Eating disorder awareness… it’s not a photo of a smiling, healthy girl in a cute hat looking down and thinking about puppies.
Awareness means seeing the disease for what it is – a battle for your mind. A girl paralyzed in fear, using her control of food as her coping mechanism to ease her tortured mind.
Awareness means seeing the girl as more than just a severely malnourished body, but a spirit that needs emancipation. Freedom. Rescuing.
But the even more important and exasperating thing…is that no one can do that for her, except herself. She has to want it. She has to seek it.
And the only rescuer that will truly save her, is Jesus.
I guess my trepidation with writing this post tonight was because I knew deep down that awareness hurts. Because you’re letting someone into the pain. You’re exposing the darkness that is the eating disorder.
It’s the line that once you cross, you can never uncross. Kinda like walking in on your friend’s dad on the toilet. There’s no going back.
So I thought I’d close with the final passage from my inpatient journal.
Let the words of that scared girl speak for themselves.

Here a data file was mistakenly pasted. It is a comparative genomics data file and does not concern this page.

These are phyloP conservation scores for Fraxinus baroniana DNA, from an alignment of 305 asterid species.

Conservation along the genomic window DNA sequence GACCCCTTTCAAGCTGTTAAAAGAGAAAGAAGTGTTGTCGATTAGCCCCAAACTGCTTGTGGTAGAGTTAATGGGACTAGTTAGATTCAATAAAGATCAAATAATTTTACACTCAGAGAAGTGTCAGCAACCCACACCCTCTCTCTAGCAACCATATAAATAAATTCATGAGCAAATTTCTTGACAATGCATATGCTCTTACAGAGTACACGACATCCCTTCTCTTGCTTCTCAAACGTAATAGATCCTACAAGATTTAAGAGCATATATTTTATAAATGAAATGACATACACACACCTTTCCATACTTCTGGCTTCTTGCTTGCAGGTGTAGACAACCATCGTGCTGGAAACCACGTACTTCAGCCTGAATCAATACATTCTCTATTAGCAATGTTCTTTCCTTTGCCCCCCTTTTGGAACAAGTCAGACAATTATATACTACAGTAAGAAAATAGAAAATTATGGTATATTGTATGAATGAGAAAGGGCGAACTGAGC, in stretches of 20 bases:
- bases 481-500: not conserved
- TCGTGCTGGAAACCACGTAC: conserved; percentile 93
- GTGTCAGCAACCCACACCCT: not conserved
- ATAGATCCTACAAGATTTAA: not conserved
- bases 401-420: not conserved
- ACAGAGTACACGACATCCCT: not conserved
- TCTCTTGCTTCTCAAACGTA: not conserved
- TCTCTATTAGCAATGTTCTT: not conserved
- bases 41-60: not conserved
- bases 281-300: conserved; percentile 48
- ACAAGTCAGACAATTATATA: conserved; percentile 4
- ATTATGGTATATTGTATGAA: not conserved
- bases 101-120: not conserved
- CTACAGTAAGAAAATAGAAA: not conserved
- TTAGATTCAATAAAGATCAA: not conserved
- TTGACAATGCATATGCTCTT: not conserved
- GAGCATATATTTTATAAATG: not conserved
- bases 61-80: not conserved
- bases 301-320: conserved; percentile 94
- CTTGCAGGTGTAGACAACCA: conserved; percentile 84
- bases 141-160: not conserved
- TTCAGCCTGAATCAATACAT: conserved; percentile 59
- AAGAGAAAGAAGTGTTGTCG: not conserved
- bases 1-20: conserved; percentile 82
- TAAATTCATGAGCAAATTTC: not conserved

“Life is full of many unexpected twists and turns that we are unable to predict or control. Most situations are out of our hands, but it is comforting to know that the Creator knows all and that He knows what is going to happen and that He will take us in His hand and carry us through life if we ask Him to. I want Jesus to carry me right now because that is what I need.
I am scared because I am on transport and I am scared because my supplement was upped and I am scared that I am having an ulcerative colitis flare and I am scared that I have to have these injections but I am going to put my faith in God and let Him lead me because He puts this all together for good. And we may be in the top of a burning building, but He’s outside telling us to jump, and even though we can’t see Him through the smoke, He can see us and will lead us to safety.
Sometimes in life we can take a lot of things for granted. Including life itself. That’s what I did in the eating disorder. I took life itself for granted and when you do that, it is a very very scary thing. Life is so fragile and precious and when our vision is skewed by a filter such as an eating disorder, it is like we are playing with fire. And that is a dangerous thing.”